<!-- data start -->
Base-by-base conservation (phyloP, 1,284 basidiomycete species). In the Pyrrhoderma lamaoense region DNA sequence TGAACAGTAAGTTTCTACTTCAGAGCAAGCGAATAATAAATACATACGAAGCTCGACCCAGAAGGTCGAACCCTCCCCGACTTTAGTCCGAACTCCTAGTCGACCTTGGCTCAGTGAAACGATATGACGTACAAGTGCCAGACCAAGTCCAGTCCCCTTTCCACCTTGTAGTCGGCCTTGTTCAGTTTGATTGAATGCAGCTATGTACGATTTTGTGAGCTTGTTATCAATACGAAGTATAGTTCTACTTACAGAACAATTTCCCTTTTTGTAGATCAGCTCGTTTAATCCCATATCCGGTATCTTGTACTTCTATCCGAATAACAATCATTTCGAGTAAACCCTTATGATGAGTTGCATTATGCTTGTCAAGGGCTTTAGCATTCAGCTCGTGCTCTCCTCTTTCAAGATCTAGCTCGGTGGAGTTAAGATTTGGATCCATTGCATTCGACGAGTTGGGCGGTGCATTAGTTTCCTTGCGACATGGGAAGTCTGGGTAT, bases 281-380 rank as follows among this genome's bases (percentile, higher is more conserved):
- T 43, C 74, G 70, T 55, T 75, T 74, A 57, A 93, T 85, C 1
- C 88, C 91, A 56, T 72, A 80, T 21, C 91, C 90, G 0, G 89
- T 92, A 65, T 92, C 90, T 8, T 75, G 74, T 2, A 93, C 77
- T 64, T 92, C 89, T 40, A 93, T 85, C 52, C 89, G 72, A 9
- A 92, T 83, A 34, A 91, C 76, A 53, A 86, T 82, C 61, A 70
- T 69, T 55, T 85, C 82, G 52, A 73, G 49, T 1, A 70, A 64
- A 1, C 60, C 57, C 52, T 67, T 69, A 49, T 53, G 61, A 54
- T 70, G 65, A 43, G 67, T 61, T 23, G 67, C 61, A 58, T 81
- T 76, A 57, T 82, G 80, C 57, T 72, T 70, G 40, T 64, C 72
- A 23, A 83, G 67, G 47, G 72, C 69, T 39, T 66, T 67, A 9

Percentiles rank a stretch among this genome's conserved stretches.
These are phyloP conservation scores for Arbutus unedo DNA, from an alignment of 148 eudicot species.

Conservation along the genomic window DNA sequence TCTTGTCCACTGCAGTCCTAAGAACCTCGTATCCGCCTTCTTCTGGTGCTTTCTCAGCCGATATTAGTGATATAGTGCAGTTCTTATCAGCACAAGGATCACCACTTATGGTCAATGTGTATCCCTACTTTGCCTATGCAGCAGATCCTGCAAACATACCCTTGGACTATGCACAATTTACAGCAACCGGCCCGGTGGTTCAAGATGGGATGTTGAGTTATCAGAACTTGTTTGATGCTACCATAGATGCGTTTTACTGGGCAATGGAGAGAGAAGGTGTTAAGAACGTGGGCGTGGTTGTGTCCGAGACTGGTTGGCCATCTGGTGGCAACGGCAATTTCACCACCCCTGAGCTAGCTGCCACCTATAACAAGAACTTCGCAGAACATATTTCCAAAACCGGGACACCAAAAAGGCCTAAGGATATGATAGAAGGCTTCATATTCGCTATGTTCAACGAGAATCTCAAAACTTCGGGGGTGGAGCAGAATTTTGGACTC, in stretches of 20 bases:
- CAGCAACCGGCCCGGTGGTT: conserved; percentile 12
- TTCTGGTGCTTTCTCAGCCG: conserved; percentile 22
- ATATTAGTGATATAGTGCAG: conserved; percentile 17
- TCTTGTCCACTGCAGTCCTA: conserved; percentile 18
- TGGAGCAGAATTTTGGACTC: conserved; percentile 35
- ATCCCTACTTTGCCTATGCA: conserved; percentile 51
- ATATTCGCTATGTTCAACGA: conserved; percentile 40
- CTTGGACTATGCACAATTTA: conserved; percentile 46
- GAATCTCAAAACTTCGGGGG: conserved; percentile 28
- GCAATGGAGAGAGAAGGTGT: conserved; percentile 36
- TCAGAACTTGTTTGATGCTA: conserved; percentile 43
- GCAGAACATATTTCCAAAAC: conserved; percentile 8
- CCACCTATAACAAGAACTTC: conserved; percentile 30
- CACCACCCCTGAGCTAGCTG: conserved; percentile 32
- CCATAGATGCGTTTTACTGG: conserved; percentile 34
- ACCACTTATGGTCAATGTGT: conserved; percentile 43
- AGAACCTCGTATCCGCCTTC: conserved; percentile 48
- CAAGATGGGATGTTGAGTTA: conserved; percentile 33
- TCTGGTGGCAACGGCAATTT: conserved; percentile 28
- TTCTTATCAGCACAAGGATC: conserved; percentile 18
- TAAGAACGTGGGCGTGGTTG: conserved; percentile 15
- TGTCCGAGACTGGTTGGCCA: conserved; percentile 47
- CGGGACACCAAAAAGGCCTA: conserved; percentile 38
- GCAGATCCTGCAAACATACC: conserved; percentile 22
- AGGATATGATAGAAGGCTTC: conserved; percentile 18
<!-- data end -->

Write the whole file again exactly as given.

Base-by-base conservation (phyloP, 1,284 basidiomycete species). In the Pyrrhoderma lamaoense region DNA sequence TGAACAGTAAGTTTCTACTTCAGAGCAAGCGAATAATAAATACATACGAAGCTCGACCCAGAAGGTCGAACCCTCCCCGACTTTAGTCCGAACTCCTAGTCGACCTTGGCTCAGTGAAACGATATGACGTACAAGTGCCAGACCAAGTCCAGTCCCCTTTCCACCTTGTAGTCGGCCTTGTTCAGTTTGATTGAATGCAGCTATGTACGATTTTGTGAGCTTGTTATCAATACGAAGTATAGTTCTACTTACAGAACAATTTCCCTTTTTGTAGATCAGCTCGTTTAATCCCATATCCGGTATCTTGTACTTCTATCCGAATAACAATCATTTCGAGTAAACCCTTATGATGAGTTGCATTATGCTTGTCAAGGGCTTTAGCATTCAGCTCGTGCTCTCCTCTTTCAAGATCTAGCTCGGTGGAGTTAAGATTTGGATCCATTGCATTCGACGAGTTGGGCGGTGCATTAGTTTCCTTGCGACATGGGAAGTCTGGGTAT, bases 281-380 rank as follows among this genome's bases (percentile, higher is more conserved):
- T 43, C 74, G 70, T 55, T 75, T 74, A 57, A 93, T 85, C 1
- C 88, C 91, A 56, T 72, A 80, T 21, C 91, C 90, G 0, G 89
- T 92, A 65, T 92, C 90, T 8, T 75, G 74, T 2, A 93, C 77
- T 64, T 92, C 89, T 40, A 93, T 85, C 52, C 89, G 72, A 9
- A 92, T 83, A 34, A 91, C 76, A 53, A 86, T 82, C 61, A 70
- T 69, T 55, T 85, C 82, G 52, A 73, G 49, T 1, A 70, A 64
- A 1, C 60, C 57, C 52, T 67, T 69, A 49, T 53, G 61, A 54
- T 70, G 65, A 43, G 67, T 61, T 23, G 67, C 61, A 58, T 81
- T 76, A 57, T 82, G 80, C 57, T 72, T 70, G 40, T 64, C 72
- A 23, A 83, G 67, G 47, G 72, C 69, T 39, T 66, T 67, A 9

Percentiles rank a stretch among this genome's conserved stretches.
These are phyloP conservation scores for Arbutus unedo DNA, from an alignment of 148 eudicot species.

Conservation along the genomic window DNA sequence TCTTGTCCACTGCAGTCCTAAGAACCTCGTATCCGCCTTCTTCTGGTGCTTTCTCAGCCGATATTAGTGATATAGTGCAGTTCTTATCAGCACAAGGATCACCACTTATGGTCAATGTGTATCCCTACTTTGCCTATGCAGCAGATCCTGCAAACATACCCTTGGACTATGCACAATTTACAGCAACCGGCCCGGTGGTTCAAGATGGGATGTTGAGTTATCAGAACTTGTTTGATGCTACCATAGATGCGTTTTACTGGGCAATGGAGAGAGAAGGTGTTAAGAACGTGGGCGTGGTTGTGTCCGAGACTGGTTGGCCATCTGGTGGCAACGGCAATTTCACCACCCCTGAGCTAGCTGCCACCTATAACAAGAACTTCGCAGAACATATTTCCAAAACCGGGACACCAAAAAGGCCTAAGGATATGATAGAAGGCTTCATATTCGCTATGTTCAACGAGAATCTCAAAACTTCGGGGGTGGAGCAGAATTTTGGACTC, in stretches of 20 bases:
- CAGCAACCGGCCCGGTGGTT: conserved; percentile 12
- TTCTGGTGCTTTCTCAGCCG: conserved; percentile 22
- ATATTAGTGATATAGTGCAG: conserved; percentile 17
- TCTTGTCCACTGCAGTCCTA: conserved; percentile 18
- TGGAGCAGAATTTTGGACTC: conserved; percentile 35
- ATCCCTACTTTGCCTATGCA: conserved; percentile 51
- ATATTCGCTATGTTCAACGA: conserved; percentile 40
- CTTGGACTATGCACAATTTA: conserved; percentile 46
- GAATCTCAAAACTTCGGGGG: conserved; percentile 28
- GCAATGGAGAGAGAAGGTGT: conserved; percentile 36
- TCAGAACTTGTTTGATGCTA: conserved; percentile 43
- GCAGAACATATTTCCAAAAC: conserved; percentile 8
- CCACCTATAACAAGAACTTC: conserved; percentile 30
- CACCACCCCTGAGCTAGCTG: conserved; percentile 32
- CCATAGATGCGTTTTACTGG: conserved; percentile 34
- ACCACTTATGGTCAATGTGT: conserved; percentile 43
- AGAACCTCGTATCCGCCTTC: conserved; percentile 48
- CAAGATGGGATGTTGAGTTA: conserved; percentile 33
- TCTGGTGGCAACGGCAATTT: conserved; percentile 28
- TTCTTATCAGCACAAGGATC: conserved; percentile 18
- TAAGAACGTGGGCGTGGTTG: conserved; percentile 15
- TGTCCGAGACTGGTTGGCCA: conserved; percentile 47
- CGGGACACCAAAAAGGCCTA: conserved; percentile 38
- GCAGATCCTGCAAACATACC: conserved; percentile 22
- AGGATATGATAGAAGGCTTC: conserved; percentile 18